One of South Florida's most-notorious Ponzi schemers, Luis Felipe Perez, will soon be released from prison after his 10-year sentence was cut in half for assisting in the prosecution of former Hialeah Mayor Julio Robaina on tax-evasion charges and one other associate.
Perez, 42, who became the poster boy for Hialeah's “shadow” banking industry that helped fuel his $40 million jewelry investment racket, is expected to be released by Thanksgiving.
“We think it's a very good outcome for him,” said his attorneys, Alvin and Josh Entin, after his sentence reduction hearing on Friday in Miami.
U.S. District Judge Paul Huck recognized Perez's significant cooperation by testifying at the bank fraud trial of a former associate, Garbriel Cifuentes, who was convicted in 2011, and the trial of former Hialeah mayor Robaina and his wife, Raiza, who were both acquitted on tax-evasion charges earlier this year.
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Veteran prosecutor Richard Gregorie recommended Perez's reduction after noting that he “has been cooperating with federal law enforcement officers since prior to his first indictment in June of 2010” on securities fraud, according to a court motion. Perez also pleaded guilty to a bank fraud conspiracy involving a network of people who borrowed money from Wachovia Bank to invest in his gem business, which promised high returns.
The prosecutor said Perez “provided law enforcement with all of his books and records, explained all of his fraudulent activities and in April 2014 testified for two days” at the Robainas' trial.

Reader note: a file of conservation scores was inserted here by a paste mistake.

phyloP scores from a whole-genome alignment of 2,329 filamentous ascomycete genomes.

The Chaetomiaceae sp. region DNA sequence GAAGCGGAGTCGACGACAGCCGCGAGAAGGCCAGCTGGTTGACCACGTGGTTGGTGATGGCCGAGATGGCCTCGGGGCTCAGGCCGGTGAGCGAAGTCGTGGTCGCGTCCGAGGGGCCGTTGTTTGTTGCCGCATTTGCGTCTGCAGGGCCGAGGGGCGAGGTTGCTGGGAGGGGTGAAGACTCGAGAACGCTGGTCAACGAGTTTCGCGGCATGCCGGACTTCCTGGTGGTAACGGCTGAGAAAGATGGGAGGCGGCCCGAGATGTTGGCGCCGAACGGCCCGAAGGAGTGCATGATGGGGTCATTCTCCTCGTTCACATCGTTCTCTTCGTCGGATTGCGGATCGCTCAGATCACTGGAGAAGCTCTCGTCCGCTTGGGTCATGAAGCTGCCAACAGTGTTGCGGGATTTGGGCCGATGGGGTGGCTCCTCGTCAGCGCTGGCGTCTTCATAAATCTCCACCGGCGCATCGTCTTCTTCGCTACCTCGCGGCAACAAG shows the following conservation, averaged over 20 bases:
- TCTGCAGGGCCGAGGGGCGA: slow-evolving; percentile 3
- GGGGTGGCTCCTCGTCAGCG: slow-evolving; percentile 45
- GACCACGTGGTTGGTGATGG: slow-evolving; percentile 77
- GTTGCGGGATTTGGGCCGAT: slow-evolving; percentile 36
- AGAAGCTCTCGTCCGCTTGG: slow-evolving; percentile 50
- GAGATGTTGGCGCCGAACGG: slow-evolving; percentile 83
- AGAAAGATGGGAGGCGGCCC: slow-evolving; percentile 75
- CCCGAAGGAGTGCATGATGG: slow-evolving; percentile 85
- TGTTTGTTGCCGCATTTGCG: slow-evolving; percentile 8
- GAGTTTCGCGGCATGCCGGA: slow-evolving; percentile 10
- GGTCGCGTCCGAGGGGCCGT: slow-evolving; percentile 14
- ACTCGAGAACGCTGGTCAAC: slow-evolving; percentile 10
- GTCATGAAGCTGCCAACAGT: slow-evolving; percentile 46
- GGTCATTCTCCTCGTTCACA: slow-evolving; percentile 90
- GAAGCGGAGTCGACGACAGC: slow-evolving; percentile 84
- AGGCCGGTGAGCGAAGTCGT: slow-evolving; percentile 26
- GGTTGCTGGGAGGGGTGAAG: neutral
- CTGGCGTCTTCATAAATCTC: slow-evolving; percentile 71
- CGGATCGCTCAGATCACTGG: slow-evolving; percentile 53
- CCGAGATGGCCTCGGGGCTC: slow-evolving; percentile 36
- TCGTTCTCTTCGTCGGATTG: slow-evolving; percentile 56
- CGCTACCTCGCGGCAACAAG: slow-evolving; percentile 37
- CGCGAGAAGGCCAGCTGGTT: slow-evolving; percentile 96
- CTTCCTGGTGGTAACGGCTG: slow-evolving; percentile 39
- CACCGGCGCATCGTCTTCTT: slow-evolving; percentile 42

Perez’s mother, Aida Perez, was informed of her son’s substantial sentence reduction by an el Nuevo Herald reporter on Sunday. She expressed happiness, but declined to comment.
Perez was the prosecution’s star witness at the tax-evasion trial of the Robainas, who were accused of failing to report more than $2 million in income on their joint returns, including high-interest proceeds from secret loans to Perez.
The Robainas' victory stung the IRS and the U.S. attorney's office, which were confident of convictions after making their case against the two-term former mayor and his wife.
The couple's trial spotlighted Hialeah's shadow banking industry of high-interest loans. As a sitting mayor, Robaina loaned $750,000 to Perez, who would be convicted in 2010 of swindling $40 million from the couple and dozens of other investors.
Perez testified that he paid 18 percent interest in checks and 18 percent interest in cash. He said that his $300,000 in cash payments were delivered to the home of a Hialeah power broker, Rolando Blanco, who had matched him up with Robaina in the loan deals during a Caribbean cruise together.
During closing arguments, the Robainas’ defense attorney, David Garvin, argued that the former mayor charged interest of 18 percent and collected only checks, not cash, from Perez. Garvin said they were “victims” of the unscrupulous jewelry investor, accusing Perez of lying on the witness stand to curry favor for a reduction in his prison sentence.
Also, Garvin raised questions about whether the then-Hialeah mayor actually collected the alleged cash payments at Blanco's home between 2006 and 2009.
He said that prosecutors Gregorie and Michael Davis — besides calling Perez and another key witness, Blanco's son, Roberto — could not independently prove there was in fact cash delivered and that Robaina received it.
Garvin also told jurors that the Robainas became targets of overzealous Internal Revenue Service agents, who aimed to take out a prominent politician. The former Hialeah mayor lost to Carlos Gimenez in the runoff for Miami-Dade County mayor in 2011 while Robaina was under investigation.
At Robaina’s trial, Hialeah Mayor Carlos Hernandez, also testified that he, too, had taken part in the city's “shadow” banking business that charged astronomical interest rates on loans.
Hernandez didn’t face any charges himself, but under questioning admitted he collected the same inflated 36 percent interest on $180,000 in loans he made to Perez — contradicting denials he had issued during the 2011 mayoral campaign.
El Nuevo Herald reporter Enrique Flor contributed to this report.